Often, when I try to describe mathematics to the layman, I find myself struggling to convince them of the importance and consequence of "proof". I receive responses like: "surely if Collatz is true up to $20×2^{58}$, then it must always be true?"; and "the sequence of number of edges on a complete graph starts $0,1,3,6,10$, so the next term must be 15 etc."

Granted, this second statement is less logically unsound than the first since it's not difficult to see the reason why the sequence must continue as such; nevertheless, the statement was made on a premise that boils down to "interesting patterns must always continue".

I try to counter this logic by creating a ridiculous argument like "the numbers $1,2,3,4,5$ are less than $100$, so surely all numbers are", but this usually fails to be convincing.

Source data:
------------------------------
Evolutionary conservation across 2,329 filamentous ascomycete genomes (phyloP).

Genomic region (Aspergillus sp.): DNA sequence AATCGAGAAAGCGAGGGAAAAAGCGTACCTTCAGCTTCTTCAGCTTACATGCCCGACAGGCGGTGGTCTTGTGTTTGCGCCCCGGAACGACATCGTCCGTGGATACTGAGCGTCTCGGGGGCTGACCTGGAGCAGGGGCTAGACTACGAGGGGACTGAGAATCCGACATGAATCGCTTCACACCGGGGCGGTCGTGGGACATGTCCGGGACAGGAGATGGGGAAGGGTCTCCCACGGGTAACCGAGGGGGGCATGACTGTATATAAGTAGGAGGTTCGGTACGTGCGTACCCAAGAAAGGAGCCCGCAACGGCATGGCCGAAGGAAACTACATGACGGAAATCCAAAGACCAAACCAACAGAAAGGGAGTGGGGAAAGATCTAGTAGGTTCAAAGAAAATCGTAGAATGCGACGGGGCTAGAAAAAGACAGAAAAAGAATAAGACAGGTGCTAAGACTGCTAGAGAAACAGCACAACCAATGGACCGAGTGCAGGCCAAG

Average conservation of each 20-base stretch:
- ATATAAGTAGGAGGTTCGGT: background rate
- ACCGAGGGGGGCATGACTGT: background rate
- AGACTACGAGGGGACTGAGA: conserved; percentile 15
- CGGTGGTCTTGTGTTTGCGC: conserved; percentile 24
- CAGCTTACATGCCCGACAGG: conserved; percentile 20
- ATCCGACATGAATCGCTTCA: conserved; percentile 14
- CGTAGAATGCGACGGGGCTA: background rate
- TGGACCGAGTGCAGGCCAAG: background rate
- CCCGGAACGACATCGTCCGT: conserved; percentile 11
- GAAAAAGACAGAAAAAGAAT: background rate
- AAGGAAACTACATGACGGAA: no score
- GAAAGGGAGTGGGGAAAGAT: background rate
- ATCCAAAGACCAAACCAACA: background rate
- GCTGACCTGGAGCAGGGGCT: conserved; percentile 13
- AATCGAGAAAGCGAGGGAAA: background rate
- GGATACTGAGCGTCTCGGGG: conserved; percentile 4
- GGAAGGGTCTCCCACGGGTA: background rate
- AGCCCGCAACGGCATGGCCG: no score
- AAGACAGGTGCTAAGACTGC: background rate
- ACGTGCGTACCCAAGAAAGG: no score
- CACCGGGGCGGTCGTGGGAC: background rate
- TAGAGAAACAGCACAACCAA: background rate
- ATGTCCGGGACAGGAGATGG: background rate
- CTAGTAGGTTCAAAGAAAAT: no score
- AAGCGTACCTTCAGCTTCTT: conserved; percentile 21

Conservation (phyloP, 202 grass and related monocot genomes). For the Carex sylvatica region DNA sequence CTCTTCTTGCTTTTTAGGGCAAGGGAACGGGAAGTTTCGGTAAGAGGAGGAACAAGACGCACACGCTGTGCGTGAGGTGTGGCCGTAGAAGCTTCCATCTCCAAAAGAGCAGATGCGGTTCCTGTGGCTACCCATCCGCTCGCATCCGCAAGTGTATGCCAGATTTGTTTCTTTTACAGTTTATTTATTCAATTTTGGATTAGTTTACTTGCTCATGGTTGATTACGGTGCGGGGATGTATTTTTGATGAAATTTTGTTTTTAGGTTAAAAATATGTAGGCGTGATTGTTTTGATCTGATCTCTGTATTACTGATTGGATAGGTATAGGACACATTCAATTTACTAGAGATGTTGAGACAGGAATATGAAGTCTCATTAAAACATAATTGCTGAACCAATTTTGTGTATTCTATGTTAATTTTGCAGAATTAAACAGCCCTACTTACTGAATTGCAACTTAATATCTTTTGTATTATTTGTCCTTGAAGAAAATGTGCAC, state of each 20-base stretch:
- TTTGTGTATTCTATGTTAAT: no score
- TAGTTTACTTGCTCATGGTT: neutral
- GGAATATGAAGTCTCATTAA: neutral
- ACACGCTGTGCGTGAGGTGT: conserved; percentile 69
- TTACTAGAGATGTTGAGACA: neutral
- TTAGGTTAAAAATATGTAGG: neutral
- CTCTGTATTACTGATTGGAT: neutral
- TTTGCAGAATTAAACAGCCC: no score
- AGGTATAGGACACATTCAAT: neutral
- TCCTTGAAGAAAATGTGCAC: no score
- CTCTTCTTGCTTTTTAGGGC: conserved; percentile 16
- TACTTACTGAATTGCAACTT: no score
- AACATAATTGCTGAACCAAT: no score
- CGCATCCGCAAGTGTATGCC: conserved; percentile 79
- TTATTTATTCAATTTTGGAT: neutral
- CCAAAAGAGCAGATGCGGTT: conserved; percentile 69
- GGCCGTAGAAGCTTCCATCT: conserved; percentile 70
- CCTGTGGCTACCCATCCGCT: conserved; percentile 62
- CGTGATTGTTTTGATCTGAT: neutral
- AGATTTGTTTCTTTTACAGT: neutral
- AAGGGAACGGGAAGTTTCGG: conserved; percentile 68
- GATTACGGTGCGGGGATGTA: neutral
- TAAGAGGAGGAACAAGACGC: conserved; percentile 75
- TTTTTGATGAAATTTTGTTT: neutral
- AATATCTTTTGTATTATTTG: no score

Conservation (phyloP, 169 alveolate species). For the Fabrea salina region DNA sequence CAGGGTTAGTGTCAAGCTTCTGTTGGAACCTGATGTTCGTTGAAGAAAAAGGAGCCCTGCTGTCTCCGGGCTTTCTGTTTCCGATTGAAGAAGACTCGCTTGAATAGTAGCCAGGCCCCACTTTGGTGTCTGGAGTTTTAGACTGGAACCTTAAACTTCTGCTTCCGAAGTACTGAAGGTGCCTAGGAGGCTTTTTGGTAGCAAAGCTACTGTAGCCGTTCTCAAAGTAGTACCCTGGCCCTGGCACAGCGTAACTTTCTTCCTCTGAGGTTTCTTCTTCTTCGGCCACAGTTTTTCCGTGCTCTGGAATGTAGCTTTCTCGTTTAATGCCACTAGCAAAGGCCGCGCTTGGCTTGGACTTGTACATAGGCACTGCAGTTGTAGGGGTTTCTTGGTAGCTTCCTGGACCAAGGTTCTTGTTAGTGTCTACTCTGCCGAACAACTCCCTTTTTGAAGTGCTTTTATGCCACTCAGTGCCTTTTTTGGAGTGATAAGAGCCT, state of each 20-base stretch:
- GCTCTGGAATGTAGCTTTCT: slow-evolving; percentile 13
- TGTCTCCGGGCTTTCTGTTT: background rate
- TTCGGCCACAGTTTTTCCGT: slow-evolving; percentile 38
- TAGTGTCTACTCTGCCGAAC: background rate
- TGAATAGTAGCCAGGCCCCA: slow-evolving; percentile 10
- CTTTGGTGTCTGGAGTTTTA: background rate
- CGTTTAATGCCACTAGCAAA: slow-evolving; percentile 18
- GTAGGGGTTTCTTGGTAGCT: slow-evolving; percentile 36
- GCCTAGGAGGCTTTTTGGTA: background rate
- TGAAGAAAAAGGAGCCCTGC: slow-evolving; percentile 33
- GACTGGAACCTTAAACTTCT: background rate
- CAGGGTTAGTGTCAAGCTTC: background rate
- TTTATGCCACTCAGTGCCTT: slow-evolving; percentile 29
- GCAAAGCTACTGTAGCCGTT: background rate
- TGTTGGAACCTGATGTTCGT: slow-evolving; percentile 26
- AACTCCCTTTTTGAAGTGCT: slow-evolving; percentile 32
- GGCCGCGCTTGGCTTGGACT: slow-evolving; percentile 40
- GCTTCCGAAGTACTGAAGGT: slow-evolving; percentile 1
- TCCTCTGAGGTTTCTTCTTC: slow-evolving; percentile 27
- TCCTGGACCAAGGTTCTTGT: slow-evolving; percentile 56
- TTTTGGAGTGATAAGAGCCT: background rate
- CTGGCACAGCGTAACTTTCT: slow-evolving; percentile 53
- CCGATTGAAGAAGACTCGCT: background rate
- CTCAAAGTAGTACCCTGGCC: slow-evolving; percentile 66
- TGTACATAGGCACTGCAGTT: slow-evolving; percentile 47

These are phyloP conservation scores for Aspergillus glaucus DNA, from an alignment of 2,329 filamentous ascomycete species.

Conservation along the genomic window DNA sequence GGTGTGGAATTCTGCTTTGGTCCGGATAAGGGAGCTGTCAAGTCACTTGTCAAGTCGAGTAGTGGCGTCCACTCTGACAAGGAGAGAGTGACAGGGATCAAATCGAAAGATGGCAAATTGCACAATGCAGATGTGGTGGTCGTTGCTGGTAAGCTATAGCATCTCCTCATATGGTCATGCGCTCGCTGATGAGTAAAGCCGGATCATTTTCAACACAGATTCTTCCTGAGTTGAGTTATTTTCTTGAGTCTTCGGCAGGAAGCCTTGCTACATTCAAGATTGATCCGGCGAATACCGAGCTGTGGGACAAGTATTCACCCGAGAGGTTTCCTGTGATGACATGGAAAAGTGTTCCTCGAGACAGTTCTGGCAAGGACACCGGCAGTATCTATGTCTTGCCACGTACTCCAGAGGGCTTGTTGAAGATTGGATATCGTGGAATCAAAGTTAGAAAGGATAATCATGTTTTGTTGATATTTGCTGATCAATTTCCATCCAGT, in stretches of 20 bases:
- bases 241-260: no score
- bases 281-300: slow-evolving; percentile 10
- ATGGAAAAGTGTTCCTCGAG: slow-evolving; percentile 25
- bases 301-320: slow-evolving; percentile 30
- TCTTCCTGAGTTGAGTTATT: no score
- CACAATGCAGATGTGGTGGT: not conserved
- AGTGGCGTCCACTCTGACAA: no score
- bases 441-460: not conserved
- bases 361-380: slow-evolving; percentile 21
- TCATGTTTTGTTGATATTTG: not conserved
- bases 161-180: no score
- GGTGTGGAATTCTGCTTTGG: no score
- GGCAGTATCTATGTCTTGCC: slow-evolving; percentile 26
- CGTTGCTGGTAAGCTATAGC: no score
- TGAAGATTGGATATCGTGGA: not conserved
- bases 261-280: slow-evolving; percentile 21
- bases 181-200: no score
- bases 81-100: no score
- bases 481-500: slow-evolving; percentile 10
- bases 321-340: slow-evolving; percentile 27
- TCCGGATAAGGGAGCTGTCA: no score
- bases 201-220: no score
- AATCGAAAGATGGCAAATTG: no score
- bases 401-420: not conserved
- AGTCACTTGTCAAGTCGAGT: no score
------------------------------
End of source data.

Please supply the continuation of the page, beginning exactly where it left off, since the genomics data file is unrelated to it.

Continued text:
So, are there any examples of non-trivial patterns that appear to be true for a large number of small cases, but then fail for some larger case? A good answer to this question should:

- be one which could be explained to the layman without having to subject them to a 24 lecture course of background material, and
- have as a minimal counterexample a case which cannot (feasibly) be checked without the use of a computer.

I believe conditions 1. and 2. make my question specific enough to have in some sense a "right" (or at least a "not wrong") answer; but I'd be happy to clarify if this is not the case. I suppose I'm expecting an answer to come from number theory, but can see that areas like graph theory, combinatorics more generally and set theory could potentially offer suitable answers.